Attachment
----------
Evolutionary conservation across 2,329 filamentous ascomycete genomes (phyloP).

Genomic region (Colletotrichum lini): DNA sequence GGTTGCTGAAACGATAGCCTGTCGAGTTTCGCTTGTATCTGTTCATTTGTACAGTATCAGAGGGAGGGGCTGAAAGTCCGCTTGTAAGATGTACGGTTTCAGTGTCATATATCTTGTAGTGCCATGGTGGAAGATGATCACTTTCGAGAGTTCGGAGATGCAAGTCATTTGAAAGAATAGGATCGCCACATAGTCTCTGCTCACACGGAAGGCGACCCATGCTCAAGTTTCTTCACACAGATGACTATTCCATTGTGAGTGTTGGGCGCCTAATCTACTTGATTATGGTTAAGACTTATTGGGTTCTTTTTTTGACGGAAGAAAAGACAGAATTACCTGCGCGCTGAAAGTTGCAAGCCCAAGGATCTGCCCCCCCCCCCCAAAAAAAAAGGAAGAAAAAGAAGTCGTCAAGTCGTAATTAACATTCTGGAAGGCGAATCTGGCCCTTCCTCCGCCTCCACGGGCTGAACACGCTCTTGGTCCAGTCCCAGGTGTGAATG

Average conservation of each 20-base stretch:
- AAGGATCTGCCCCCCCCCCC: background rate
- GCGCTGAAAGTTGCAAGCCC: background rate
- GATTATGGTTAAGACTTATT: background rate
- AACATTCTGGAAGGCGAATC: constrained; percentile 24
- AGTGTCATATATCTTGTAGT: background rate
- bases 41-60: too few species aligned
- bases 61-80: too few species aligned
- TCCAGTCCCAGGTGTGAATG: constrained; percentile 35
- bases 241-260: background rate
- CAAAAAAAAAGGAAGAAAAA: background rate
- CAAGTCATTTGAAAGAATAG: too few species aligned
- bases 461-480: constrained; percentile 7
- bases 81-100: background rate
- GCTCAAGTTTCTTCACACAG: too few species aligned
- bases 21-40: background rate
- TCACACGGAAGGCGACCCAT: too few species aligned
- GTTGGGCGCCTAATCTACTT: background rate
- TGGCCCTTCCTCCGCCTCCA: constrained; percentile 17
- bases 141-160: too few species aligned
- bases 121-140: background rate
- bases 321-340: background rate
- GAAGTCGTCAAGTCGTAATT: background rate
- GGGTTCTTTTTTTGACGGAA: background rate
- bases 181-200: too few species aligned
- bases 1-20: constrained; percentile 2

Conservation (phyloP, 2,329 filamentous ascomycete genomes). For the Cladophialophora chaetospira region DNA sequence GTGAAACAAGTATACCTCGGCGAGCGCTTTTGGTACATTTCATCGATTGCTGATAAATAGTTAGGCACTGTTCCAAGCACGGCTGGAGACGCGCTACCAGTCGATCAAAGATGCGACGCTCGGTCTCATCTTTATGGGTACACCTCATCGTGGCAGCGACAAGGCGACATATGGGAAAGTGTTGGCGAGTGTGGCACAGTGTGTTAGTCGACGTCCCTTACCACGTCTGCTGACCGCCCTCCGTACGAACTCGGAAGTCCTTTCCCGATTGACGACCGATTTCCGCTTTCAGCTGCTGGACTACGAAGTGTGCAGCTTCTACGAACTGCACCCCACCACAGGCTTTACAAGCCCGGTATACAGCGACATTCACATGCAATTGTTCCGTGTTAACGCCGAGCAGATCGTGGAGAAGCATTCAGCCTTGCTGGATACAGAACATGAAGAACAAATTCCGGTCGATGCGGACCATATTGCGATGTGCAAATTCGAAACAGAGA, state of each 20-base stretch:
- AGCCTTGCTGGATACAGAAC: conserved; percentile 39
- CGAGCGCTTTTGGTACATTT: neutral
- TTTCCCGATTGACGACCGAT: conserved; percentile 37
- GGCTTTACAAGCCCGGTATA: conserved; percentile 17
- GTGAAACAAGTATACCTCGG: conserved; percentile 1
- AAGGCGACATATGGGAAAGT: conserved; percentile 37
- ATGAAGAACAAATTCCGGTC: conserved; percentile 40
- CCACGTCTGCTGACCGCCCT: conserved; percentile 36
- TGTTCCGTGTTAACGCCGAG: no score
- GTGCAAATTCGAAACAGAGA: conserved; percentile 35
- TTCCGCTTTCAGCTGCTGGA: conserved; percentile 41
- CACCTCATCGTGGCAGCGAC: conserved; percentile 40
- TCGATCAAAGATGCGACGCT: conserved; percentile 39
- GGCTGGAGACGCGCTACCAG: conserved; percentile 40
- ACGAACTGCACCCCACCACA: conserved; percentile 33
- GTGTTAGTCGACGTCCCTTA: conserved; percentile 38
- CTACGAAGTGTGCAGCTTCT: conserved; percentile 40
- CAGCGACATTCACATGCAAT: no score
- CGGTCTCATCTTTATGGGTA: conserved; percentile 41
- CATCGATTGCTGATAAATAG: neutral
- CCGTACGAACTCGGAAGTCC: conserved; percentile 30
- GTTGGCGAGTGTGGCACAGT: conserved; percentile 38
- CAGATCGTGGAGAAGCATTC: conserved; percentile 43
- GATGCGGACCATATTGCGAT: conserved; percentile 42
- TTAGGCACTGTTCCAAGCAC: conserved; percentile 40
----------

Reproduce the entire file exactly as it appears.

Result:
Evolutionary conservation across 2,329 filamentous ascomycete genomes (phyloP).

Genomic region (Colletotrichum lini): DNA sequence GGTTGCTGAAACGATAGCCTGTCGAGTTTCGCTTGTATCTGTTCATTTGTACAGTATCAGAGGGAGGGGCTGAAAGTCCGCTTGTAAGATGTACGGTTTCAGTGTCATATATCTTGTAGTGCCATGGTGGAAGATGATCACTTTCGAGAGTTCGGAGATGCAAGTCATTTGAAAGAATAGGATCGCCACATAGTCTCTGCTCACACGGAAGGCGACCCATGCTCAAGTTTCTTCACACAGATGACTATTCCATTGTGAGTGTTGGGCGCCTAATCTACTTGATTATGGTTAAGACTTATTGGGTTCTTTTTTTGACGGAAGAAAAGACAGAATTACCTGCGCGCTGAAAGTTGCAAGCCCAAGGATCTGCCCCCCCCCCCCAAAAAAAAAGGAAGAAAAAGAAGTCGTCAAGTCGTAATTAACATTCTGGAAGGCGAATCTGGCCCTTCCTCCGCCTCCACGGGCTGAACACGCTCTTGGTCCAGTCCCAGGTGTGAATG

Average conservation of each 20-base stretch:
- AAGGATCTGCCCCCCCCCCC: background rate
- GCGCTGAAAGTTGCAAGCCC: background rate
- GATTATGGTTAAGACTTATT: background rate
- AACATTCTGGAAGGCGAATC: constrained; percentile 24
- AGTGTCATATATCTTGTAGT: background rate
- bases 41-60: too few species aligned
- bases 61-80: too few species aligned
- TCCAGTCCCAGGTGTGAATG: constrained; percentile 35
- bases 241-260: background rate
- CAAAAAAAAAGGAAGAAAAA: background rate
- CAAGTCATTTGAAAGAATAG: too few species aligned
- bases 461-480: constrained; percentile 7
- bases 81-100: background rate
- GCTCAAGTTTCTTCACACAG: too few species aligned
- bases 21-40: background rate
- TCACACGGAAGGCGACCCAT: too few species aligned
- GTTGGGCGCCTAATCTACTT: background rate
- TGGCCCTTCCTCCGCCTCCA: constrained; percentile 17
- bases 141-160: too few species aligned
- bases 121-140: background rate
- bases 321-340: background rate
- GAAGTCGTCAAGTCGTAATT: background rate
- GGGTTCTTTTTTTGACGGAA: background rate
- bases 181-200: too few species aligned
- bases 1-20: constrained; percentile 2

Conservation (phyloP, 2,329 filamentous ascomycete genomes). For the Cladophialophora chaetospira region DNA sequence GTGAAACAAGTATACCTCGGCGAGCGCTTTTGGTACATTTCATCGATTGCTGATAAATAGTTAGGCACTGTTCCAAGCACGGCTGGAGACGCGCTACCAGTCGATCAAAGATGCGACGCTCGGTCTCATCTTTATGGGTACACCTCATCGTGGCAGCGACAAGGCGACATATGGGAAAGTGTTGGCGAGTGTGGCACAGTGTGTTAGTCGACGTCCCTTACCACGTCTGCTGACCGCCCTCCGTACGAACTCGGAAGTCCTTTCCCGATTGACGACCGATTTCCGCTTTCAGCTGCTGGACTACGAAGTGTGCAGCTTCTACGAACTGCACCCCACCACAGGCTTTACAAGCCCGGTATACAGCGACATTCACATGCAATTGTTCCGTGTTAACGCCGAGCAGATCGTGGAGAAGCATTCAGCCTTGCTGGATACAGAACATGAAGAACAAATTCCGGTCGATGCGGACCATATTGCGATGTGCAAATTCGAAACAGAGA, state of each 20-base stretch:
- AGCCTTGCTGGATACAGAAC: conserved; percentile 39
- CGAGCGCTTTTGGTACATTT: neutral
- TTTCCCGATTGACGACCGAT: conserved; percentile 37
- GGCTTTACAAGCCCGGTATA: conserved; percentile 17
- GTGAAACAAGTATACCTCGG: conserved; percentile 1
- AAGGCGACATATGGGAAAGT: conserved; percentile 37
- ATGAAGAACAAATTCCGGTC: conserved; percentile 40
- CCACGTCTGCTGACCGCCCT: conserved; percentile 36
- TGTTCCGTGTTAACGCCGAG: no score
- GTGCAAATTCGAAACAGAGA: conserved; percentile 35
- TTCCGCTTTCAGCTGCTGGA: conserved; percentile 41
- CACCTCATCGTGGCAGCGAC: conserved; percentile 40
- TCGATCAAAGATGCGACGCT: conserved; percentile 39
- GGCTGGAGACGCGCTACCAG: conserved; percentile 40
- ACGAACTGCACCCCACCACA: conserved; percentile 33
- GTGTTAGTCGACGTCCCTTA: conserved; percentile 38
- CTACGAAGTGTGCAGCTTCT: conserved; percentile 40
- CAGCGACATTCACATGCAAT: no score
- CGGTCTCATCTTTATGGGTA: conserved; percentile 41
- CATCGATTGCTGATAAATAG: neutral
- CCGTACGAACTCGGAAGTCC: conserved; percentile 30
- GTTGGCGAGTGTGGCACAGT: conserved; percentile 38
- CAGATCGTGGAGAAGCATTC: conserved; percentile 43
- GATGCGGACCATATTGCGAT: conserved; percentile 42
- TTAGGCACTGTTCCAAGCAC: conserved; percentile 40